Doctor's sexual advances lead to complaint
A GP who asked his patient to bend over a table while making sexual gestures toward her has been referred to the Health and Disability director of proceedings to decide whether any action should be taken.
Names of those involved are suppressed, but an investigation into the incident by the Health and Disability Commissioner found the doctor, known only as Dr B, harassed and sexually exploited the woman who had sought his help for depression.
The ordeal began when the patient consulted her doctor after a "depressive episode" in 2008.
In her complaint to the commissioner, she detailed a distressing incident she had been involved in some years earlier, which had involved legal proceedings, and he told her about a similar incident that he had been involved in.
He later called her at her home, to check she was okay. In findings released today, the patient said that at the time, she thought the doctor was "just being nice".
Some months later, the patient made another appointment to see him, but was told he was working at a different clinic, so she booked there. The patient saw him a few more times throughout 2008.
But at a consultation in March 2009, the patient told the doctor she was still taking anti-depressants and in addition to her normal "stressors", she was also under financial stress, and had recently separated from her partner.
The commissioner's report said the patient declined to discuss that aspect of her life further, when the doctor asked if her break up was a "done deal".
At the end of the consultation, the doctor asked the woman, who was a health professional herself, whether he could give her a hug. The woman said she felt comfortable with that.
But afterwards, the GP closed and locked his exam-room door and drew the curtains.
The report said the patient "did not feel 'ok' or comfortable with this". She told the Commissioner that the doctor then told her to bend over his table "and I did, (I do not know why I did)," she said.
The doctor then made inappropriate sexual movements, which he did not deny making to the Commissioner.
According to the report, the doctor then stopped himself and told the patient that there had been a breach of the professional relationship.
He asked his patient where she worked and whether he could come to see there. She said she agreed because her work place office was always busy, with people around.
Later that day, the doctor arrived at his patient's office and seemed "hot and nervous".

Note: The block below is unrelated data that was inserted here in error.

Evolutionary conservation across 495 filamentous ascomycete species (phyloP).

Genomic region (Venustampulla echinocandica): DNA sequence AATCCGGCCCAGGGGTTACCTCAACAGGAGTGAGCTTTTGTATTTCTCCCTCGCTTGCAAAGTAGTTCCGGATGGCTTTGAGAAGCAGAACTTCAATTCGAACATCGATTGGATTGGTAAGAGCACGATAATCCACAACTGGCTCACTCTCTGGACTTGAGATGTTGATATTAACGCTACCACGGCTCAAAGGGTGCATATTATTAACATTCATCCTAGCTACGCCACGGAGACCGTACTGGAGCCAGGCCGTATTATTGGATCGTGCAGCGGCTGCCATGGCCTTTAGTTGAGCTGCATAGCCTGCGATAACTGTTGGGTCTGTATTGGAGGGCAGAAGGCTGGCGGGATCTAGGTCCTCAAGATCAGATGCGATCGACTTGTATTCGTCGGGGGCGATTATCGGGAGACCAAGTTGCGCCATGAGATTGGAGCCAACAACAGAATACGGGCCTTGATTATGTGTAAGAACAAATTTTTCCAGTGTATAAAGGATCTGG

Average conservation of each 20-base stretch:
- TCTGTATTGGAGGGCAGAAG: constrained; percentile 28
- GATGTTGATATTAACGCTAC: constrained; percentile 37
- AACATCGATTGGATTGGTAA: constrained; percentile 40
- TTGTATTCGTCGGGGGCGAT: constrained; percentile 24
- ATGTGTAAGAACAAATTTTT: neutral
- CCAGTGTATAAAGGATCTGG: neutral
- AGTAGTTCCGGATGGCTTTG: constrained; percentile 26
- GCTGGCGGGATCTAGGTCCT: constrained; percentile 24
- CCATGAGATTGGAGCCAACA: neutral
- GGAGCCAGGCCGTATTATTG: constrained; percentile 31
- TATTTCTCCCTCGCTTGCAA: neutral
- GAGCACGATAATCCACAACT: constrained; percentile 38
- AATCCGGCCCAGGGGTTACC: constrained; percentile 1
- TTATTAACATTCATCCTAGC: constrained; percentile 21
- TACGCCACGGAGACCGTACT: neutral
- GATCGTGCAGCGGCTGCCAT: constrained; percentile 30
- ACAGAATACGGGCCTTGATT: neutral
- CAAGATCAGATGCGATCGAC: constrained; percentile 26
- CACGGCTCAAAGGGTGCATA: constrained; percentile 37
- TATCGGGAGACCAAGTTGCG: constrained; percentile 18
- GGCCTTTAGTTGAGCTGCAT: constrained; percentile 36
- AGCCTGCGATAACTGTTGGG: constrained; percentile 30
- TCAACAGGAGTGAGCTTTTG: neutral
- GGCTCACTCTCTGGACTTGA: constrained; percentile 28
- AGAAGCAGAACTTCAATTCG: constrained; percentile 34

He closed her office door, undid his trousers and asked her to perform a sex act on him. He lay down and also offered to perform a sex act on her and told her that they could have a relationship.
The patient said she asked him to pull up his trousers and sit down. She said she told him that he would regret this and that he needed to tell his wife what had happened.
In the report, the doctor accepted he visited his patient at her office but denied harassing her and asking for sex.
The patient let doctors at her original practice know of the incident, but did not wish to take it further.
But after further consultation with the patient, doctors at the practice told Dr B that they were obliged to take this information to the Medical Council.
On hearing this information, Dr B put his head in his hands, and his first words were, "Oh shit."
He then pleaded with the other doctor to withhold the information. The report said that, at the time, the patient did not support the complaint, but she later laid her own complaint with the Commissioner in 2012.
In September, the Medical Council placed restrictions on the doctor including requiring him to have a chaperone when seeing any female patient and to inform patients and their support people of this fact. He also had to disclose the restrictions to any prospective employers and any future employment had to be approved by the Medical Council.
In his findings, the Commissioner found he was "satisfied" that Dr B had breached sexual boundaries with his patient.
"I am also satisfied that Dr B's behaviour and actions were designed to gratify his sexual desires."
The Commissioner recommended the doctor continued to be supervised until 2015 and referred the incident to the director of proceedings to decide whether any further action should be taken. A decision has not yet been made.
- © Fairfax NZ News
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